Pinterest has been on my mind a lot recently. I love it, obviously. It has amazing recipes, inventive craft ideas and enough design inspiration to last a lifetime. I’ve customized my feed so that I even get some news! It’s an amazing tool. But, in time, I’ve seen that it can also come with negatives.
You’re scrolling endlessly through a feed of beautiful, delicious, convenient things that you do NOT have. I believe we all have enough challenges fighting the I want it now syndrome. We don’t need any help being reminded that sometimes it’s easy to feel that you never have enough. I think we all could admit that we occasionally acquiesce to a feeling of discontent in the age of instant gratification, over-stylized ads and societal pressures.
It’s already common knowledge that Facebook has been proven to increase depression linked to social media induced jealousy. And if Facebook is a highlight reel, then Pinterest is a professionally photographed advertisement for perfection and unattainable, stylized moments. Ack!
But, if we stopped using everything that had pros AND cons we’d be in trouble. This is about forming a positive environment, not removing all potential challenges. Pick up some of these tips on social media positivity.
I will definitely not stop using Pinterest, because I do thoroughly enjoy being able to plan my backyard easily with my husband or create a wishlist for things I plan to buy. And, it was crucial to my wedding planning process! Anyone who got married before Pinterest deserves a do-over, actually.
Again, I am not suggesting to remove yourself completely from the world of delicious bakery recipes and life hacks. My personal solution is a combination of two things. Edit my environment and counterbalance the negative.
Edit Your Environment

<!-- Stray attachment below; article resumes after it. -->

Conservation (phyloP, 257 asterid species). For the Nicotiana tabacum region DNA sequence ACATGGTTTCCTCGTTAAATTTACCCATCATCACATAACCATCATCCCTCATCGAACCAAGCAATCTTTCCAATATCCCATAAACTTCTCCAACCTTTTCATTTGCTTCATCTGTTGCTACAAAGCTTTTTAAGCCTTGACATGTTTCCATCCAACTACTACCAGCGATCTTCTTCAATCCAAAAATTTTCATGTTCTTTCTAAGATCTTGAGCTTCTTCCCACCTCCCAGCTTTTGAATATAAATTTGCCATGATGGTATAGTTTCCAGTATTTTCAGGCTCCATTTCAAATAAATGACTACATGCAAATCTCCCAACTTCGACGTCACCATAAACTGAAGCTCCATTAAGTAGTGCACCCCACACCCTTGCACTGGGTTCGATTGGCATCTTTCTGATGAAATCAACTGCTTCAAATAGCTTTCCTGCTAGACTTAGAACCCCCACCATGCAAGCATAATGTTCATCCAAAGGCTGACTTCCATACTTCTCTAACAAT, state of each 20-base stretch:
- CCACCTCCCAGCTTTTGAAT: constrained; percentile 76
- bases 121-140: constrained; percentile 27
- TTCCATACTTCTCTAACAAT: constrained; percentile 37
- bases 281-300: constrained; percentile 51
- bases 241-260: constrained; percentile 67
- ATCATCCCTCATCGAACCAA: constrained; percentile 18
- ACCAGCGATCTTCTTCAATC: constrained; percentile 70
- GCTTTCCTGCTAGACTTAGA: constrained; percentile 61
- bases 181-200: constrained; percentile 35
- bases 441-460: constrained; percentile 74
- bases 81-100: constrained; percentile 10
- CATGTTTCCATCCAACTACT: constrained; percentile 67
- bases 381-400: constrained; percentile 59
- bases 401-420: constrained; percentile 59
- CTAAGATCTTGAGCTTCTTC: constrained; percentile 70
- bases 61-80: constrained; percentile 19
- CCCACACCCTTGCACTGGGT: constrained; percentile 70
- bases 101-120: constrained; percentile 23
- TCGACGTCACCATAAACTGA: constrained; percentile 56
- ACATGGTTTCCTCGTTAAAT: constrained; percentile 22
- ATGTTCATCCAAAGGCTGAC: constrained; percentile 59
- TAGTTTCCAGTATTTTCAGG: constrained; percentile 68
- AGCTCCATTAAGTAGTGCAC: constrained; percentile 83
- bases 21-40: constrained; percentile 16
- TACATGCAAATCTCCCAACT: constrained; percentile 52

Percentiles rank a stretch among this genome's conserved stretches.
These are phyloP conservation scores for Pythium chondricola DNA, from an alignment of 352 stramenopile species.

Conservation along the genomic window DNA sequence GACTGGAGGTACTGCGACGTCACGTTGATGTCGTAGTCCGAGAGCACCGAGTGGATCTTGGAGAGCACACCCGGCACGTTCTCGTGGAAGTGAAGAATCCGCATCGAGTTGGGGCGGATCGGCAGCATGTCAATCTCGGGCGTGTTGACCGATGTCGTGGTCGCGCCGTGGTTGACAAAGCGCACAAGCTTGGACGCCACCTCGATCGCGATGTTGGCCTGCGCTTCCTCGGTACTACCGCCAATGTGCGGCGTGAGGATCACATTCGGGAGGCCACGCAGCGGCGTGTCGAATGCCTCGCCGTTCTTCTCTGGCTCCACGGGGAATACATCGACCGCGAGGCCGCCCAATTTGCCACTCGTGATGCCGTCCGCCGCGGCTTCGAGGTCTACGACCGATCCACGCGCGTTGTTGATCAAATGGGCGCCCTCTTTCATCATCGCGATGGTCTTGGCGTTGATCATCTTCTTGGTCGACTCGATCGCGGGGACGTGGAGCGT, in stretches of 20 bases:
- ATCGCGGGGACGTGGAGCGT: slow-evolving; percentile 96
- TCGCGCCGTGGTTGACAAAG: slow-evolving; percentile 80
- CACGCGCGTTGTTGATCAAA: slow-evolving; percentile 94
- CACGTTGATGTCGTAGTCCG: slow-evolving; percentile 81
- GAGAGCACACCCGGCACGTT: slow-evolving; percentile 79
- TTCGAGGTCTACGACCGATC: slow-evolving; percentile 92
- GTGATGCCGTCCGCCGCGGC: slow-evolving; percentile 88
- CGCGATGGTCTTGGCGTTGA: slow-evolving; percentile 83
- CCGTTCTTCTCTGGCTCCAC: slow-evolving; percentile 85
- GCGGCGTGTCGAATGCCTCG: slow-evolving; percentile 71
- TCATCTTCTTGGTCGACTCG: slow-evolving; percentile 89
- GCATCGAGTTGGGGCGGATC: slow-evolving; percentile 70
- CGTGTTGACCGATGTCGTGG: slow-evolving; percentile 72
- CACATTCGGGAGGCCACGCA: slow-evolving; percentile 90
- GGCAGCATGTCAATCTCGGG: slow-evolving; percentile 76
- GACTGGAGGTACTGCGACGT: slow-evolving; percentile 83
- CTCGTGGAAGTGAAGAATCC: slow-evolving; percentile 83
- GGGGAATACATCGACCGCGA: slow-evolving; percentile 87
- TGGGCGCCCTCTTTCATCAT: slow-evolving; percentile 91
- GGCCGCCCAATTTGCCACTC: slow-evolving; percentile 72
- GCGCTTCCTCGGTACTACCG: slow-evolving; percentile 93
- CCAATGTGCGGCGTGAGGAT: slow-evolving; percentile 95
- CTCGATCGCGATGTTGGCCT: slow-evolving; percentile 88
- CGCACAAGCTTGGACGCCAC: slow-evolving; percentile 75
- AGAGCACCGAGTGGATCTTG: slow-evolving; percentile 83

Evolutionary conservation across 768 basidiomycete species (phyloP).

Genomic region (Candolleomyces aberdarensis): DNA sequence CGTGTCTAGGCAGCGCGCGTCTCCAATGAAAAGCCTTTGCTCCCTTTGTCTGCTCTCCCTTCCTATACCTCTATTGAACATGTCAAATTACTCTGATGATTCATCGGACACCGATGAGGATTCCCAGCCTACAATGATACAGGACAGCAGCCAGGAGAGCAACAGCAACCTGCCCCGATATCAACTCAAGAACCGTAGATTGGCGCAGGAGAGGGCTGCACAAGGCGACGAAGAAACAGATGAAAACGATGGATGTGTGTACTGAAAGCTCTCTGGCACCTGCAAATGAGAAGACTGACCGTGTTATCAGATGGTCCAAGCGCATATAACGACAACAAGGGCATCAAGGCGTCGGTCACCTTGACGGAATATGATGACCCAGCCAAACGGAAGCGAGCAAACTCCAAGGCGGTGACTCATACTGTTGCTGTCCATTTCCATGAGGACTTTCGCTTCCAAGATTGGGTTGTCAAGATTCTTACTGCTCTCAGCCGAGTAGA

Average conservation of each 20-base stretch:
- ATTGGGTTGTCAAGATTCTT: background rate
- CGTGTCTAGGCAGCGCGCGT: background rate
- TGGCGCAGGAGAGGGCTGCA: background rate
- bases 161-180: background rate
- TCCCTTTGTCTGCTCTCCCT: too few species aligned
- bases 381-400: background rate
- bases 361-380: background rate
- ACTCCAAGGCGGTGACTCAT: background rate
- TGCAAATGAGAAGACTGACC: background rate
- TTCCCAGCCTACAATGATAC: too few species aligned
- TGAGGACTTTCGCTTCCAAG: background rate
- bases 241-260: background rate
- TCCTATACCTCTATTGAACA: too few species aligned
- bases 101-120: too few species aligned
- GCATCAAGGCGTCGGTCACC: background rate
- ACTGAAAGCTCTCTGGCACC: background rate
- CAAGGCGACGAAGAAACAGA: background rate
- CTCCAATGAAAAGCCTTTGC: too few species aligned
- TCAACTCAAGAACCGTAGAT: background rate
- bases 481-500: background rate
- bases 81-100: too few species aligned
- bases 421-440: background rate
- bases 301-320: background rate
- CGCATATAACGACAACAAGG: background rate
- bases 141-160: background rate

I learned from a great book, Foodist, that willpower cannot, and should not be relied on 100% of the time. This had a big impact on the way I thought about a lot of things, from dieting and exercise to house work and social media habits. Willpower can be depleted. It wears out, you give in, then feel bad for not being stronger. When the issue was not your weakness, but rather your misplaced efforts and a lack of habits. If you cannot resist eating the entire bag of kettle corn from Trader Joes (true story), then don’t keep it the house on a regular basis. If you can’t stop buying it (true story), then send your husband to the store. Don’t want to spend too much time on Pinterest? Don’t keep it on the front page of your phone where you see it constantly. Do certain boards inspire you while others bring you down? Edit your feed! Rely on your habits and environment, not your willpower.
If you take anything away from this, let it be these thoughts on willpower.
Balance the Negatives
Instead of spending energy mourning that gorgeous outfit you don’t have, or skill you haven’t mastered, explore your own wardrobe and celebrate your personal accomplishments! For this, my first step was to create a board of things I DO have – my favorites board. What do you have that you can celebrate? Books you’ve finished lately? Recipes that were a success? Places you’ve already traveled? So many ideas!
Some may think this is me trying to make myself feel better with “stuff” but I have many other aspects that add to my happiness, and this is just a Pinterest-specific facet of the larger plan.
What do you use Pinterest for?